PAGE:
APS-C has never held any fascination for me. It's size advantage is mostly on the long end of the 3:2 ratio, and I prefer a squarer format, so I'd often crop it. On the short side we're talking maybe 15%, which isn't enough to matter. So on size alone, I don't think APS-C sensors have that big an advantage, and on the technological aspects 4/3 sensors continue to hold their own. The E-M5 gives all that I need for the size prints I'm going to make, and a lot more than many APS-C cameras. It and the primes I use with it hold up well against the scanned negatives from my Hasselblad 500CM 6x6, a camera I love. If I were shooting for an advertising house that was going to make billboards of my files bigger would be necessary, but a lot bigger than APS-C. I don't do shooting that I need fast tracking for, so it's not an issue for me. I don't doubt it's a real issue for some people, but I'm not one of them. Really the only bigger sensor digital camera I long for is a Leica M9 -- and I'm never going to get one unless I hit the lottery. Maybe some day I'll get an outdated digital back for that Hasselblad.

    35mm was the small format of its time. No one complains -- at least not now -- that Cartier Bresson's stuff was not shot with a 4x5 press camera.
  16. LeoS

    LeoS Mu-43 Top Veteran

    Aug 6, 2012
    Sold off my nex-5n and moved to OMD, and i've been VERY happy with the change. Better handling, faster responses (incuding AF), great IBiS and much better lenses. For me, the OMD completely trumped the Nex-5N.

    Recently i've picked up a fuji x pro 1... Now, if you want to talk about asp-c camera giving better result than m43, i think you should be talking about the Fujis. Then again, for the fujis, it may be more because of their Xtrans technology than the size of their sensor.
    • Like Like x 1
  17. mesmerized

    mesmerized Mu-43 Veteran

    Jun 18, 2012
    Well, it's hard to say. I guess I asked the question because I wanted to run into a bit of a theoretical discussion on the advantages and disadvanatges of mirrorless cameras...

    The thing is that I'm considering buying a new camera and the number of products on the market is overwhelming. Yet, I don't want this thread to be about what I should buy.

    I'd like to find some ultimate answers to some eternal questions concerning these two sensors (m4/3 and APS-C) in terms of their pros and cons (with the main focus on picture quality)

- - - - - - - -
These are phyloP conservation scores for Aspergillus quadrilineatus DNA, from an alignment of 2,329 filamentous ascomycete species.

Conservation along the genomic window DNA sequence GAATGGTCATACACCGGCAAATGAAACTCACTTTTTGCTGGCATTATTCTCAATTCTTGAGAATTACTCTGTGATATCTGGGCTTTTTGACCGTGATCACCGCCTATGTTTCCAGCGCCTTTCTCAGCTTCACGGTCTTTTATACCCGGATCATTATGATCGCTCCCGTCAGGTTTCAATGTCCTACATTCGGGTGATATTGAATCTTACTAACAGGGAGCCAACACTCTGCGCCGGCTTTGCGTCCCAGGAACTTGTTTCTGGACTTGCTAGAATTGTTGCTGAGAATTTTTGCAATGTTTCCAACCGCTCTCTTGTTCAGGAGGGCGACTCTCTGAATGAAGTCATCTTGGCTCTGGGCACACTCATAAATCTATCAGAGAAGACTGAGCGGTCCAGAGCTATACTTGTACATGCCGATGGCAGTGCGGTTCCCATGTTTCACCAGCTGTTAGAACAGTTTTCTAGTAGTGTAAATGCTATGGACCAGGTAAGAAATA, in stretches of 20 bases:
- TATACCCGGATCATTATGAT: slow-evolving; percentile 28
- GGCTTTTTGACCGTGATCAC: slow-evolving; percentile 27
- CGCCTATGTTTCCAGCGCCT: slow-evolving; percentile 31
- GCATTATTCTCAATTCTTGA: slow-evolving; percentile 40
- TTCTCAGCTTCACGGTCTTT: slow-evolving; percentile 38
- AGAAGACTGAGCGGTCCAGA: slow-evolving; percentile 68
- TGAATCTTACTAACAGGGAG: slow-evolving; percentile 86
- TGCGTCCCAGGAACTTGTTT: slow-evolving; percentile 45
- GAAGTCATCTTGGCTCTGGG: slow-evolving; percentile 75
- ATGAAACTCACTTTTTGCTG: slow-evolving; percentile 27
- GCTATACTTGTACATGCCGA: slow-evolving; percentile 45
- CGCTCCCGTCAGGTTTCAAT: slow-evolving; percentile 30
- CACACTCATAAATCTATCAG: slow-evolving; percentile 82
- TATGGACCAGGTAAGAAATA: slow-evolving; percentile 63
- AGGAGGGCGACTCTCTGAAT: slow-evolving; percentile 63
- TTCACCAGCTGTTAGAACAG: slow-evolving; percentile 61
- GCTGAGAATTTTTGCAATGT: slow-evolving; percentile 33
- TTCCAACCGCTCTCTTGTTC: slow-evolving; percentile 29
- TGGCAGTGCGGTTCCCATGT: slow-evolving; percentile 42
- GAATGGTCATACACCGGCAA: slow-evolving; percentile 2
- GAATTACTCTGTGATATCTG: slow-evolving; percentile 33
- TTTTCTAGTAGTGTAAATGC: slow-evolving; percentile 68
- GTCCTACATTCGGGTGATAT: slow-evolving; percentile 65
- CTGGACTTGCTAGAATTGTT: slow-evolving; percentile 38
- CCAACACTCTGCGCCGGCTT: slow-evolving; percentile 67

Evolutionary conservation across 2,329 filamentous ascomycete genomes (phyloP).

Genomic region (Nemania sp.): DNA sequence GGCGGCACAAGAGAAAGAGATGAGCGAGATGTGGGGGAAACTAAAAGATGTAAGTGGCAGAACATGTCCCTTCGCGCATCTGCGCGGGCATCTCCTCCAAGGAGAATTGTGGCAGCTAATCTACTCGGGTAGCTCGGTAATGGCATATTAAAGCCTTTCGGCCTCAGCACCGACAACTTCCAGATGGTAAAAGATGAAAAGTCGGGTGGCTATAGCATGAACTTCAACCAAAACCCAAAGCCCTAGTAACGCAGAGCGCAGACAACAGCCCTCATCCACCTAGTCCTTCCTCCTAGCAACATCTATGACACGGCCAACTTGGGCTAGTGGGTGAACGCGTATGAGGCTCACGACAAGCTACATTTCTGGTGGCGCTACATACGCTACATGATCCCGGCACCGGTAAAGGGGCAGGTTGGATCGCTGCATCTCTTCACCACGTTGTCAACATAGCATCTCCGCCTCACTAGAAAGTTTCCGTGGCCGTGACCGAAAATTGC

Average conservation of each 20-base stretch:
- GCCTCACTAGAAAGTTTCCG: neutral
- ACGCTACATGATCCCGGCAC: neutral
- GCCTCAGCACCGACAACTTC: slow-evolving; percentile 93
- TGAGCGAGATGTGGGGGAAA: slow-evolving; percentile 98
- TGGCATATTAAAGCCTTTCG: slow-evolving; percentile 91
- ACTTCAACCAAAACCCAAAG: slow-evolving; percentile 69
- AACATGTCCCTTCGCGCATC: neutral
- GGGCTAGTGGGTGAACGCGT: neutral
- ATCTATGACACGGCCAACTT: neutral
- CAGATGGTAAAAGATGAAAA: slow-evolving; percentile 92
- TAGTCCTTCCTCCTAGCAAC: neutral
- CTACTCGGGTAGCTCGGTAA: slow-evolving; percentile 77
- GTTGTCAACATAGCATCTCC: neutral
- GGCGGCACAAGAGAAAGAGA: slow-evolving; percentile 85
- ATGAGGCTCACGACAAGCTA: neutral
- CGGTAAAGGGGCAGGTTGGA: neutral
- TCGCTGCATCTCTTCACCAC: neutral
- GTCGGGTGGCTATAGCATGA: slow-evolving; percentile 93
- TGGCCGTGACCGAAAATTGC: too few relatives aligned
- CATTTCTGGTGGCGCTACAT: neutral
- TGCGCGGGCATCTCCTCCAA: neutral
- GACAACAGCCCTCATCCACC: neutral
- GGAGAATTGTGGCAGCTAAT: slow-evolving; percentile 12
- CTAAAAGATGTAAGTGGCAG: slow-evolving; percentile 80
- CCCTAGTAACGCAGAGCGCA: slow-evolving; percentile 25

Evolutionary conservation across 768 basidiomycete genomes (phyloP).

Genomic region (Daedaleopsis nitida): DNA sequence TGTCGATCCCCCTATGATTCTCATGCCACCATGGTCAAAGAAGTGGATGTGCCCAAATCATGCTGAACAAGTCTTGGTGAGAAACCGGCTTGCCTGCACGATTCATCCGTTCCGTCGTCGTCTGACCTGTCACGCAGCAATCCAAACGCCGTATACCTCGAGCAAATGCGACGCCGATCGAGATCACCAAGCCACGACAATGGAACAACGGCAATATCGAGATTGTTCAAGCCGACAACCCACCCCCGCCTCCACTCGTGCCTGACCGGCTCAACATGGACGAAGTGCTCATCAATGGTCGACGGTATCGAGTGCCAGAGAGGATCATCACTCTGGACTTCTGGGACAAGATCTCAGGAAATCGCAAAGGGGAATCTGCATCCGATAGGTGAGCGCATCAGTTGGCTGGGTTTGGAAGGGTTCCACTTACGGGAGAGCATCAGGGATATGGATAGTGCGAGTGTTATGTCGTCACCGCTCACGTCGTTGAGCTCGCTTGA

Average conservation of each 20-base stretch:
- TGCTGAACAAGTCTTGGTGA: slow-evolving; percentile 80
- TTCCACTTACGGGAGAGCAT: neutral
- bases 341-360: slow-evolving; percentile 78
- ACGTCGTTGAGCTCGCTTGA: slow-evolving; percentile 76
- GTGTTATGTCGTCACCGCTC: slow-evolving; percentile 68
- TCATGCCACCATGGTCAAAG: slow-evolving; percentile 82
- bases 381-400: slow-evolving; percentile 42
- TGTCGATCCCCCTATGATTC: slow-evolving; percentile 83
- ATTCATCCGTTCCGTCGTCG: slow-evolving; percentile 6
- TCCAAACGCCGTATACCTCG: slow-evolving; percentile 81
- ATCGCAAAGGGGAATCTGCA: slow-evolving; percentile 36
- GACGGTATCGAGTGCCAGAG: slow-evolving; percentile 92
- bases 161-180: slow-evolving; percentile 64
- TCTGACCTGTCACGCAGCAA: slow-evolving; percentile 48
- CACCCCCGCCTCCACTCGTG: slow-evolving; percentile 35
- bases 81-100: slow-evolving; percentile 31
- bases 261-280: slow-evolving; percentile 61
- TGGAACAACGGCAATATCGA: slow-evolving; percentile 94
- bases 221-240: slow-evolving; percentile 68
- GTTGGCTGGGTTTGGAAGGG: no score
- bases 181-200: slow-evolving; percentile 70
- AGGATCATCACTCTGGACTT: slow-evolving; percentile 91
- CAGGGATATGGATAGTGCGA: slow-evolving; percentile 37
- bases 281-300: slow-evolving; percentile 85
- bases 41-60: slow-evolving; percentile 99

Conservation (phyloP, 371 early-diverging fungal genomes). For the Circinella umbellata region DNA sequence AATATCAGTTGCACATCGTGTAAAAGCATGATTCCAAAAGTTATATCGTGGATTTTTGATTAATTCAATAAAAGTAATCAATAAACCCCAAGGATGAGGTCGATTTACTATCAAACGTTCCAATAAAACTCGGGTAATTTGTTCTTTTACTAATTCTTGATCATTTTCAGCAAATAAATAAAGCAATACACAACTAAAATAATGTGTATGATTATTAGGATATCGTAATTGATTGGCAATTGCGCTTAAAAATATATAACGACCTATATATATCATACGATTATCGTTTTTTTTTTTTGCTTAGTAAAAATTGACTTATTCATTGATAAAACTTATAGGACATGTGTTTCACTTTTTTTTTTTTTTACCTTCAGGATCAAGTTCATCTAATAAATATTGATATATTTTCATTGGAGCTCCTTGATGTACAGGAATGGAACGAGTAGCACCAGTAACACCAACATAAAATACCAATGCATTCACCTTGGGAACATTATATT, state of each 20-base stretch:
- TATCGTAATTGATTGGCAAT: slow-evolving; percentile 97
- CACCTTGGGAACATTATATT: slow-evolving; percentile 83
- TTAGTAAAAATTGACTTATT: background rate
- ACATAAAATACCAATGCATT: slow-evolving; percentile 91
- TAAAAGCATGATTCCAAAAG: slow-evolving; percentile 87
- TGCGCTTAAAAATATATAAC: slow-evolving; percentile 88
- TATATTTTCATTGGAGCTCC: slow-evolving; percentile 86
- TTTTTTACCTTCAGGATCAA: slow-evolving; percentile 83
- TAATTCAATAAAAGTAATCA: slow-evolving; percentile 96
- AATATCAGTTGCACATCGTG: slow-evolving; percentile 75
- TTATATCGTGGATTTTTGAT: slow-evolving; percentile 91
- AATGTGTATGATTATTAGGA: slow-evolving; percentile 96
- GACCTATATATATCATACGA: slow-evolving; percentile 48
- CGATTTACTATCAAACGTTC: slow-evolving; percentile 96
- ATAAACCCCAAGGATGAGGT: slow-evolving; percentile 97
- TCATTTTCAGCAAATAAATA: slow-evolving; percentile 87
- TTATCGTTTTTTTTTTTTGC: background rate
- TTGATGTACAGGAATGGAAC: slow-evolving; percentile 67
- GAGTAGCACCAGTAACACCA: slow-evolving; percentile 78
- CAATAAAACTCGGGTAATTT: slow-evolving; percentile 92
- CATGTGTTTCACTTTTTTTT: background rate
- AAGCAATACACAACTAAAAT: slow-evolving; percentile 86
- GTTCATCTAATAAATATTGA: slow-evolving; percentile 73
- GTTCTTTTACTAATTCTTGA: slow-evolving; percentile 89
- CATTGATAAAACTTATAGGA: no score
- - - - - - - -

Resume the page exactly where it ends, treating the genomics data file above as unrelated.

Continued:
18. Amin Sabet

    Amin Sabet Administrator

    Apr 10, 2009
    Boston, MA (USA)
    If you are only talking about the sensors, that is a different question than you asked at the outset when you mentioned "picture quality" and "wondering whether m4/3 can stand a chance".

    Current APS-C sensors will have slightly less noise (overall) than current MFT sensors. In terms of dynamic range, current MFT sensors (E-M5, E-PM2, E-PL5, and presumably GH3) probably outperform both Canon and Samsung APS-C while lagging very slightly behind Sony APS-C. In terms of absolute resolution, some of the APS-C sensors offer higher megapixel counts than MFT sensors.
  19. robbie36

    robbie36 Mu-43 All-Pro

    Sep 25, 2010
    rob collins
    Well if we are looking at the 'eternal question' between the two sensors we can say that as the APS-C sensor is bigger than the M43 sensor it should have some advantage over M43 in terms of quality and DOF. At the present time there is no significant difference in quality but APS might move ahead and M43 might have to catch up again.

    The reason that M43 users are not so worried about this is because a smaller sensor means that lenses can be built inherently smaller. So for instance, M43 already has a 35-100 2.8 while APS mirrorless does not and noone knows just how big it might be when it arrives, if it does.

    So the answer to the 'eternal question' is that APS in terms of mirrorless has a slight 'inherent' advantage when it comes to the sensors themselves but that leads to an 'inherent' disadvantage when it comes to making lenses that match the sensor and the size of mirrorless camera bodies.
  20. Ned

    Ned Mu-43 Legend

    Jul 18, 2010
    Alberta, Canada
    Too many answers to that question to list.

    No. On to the next question...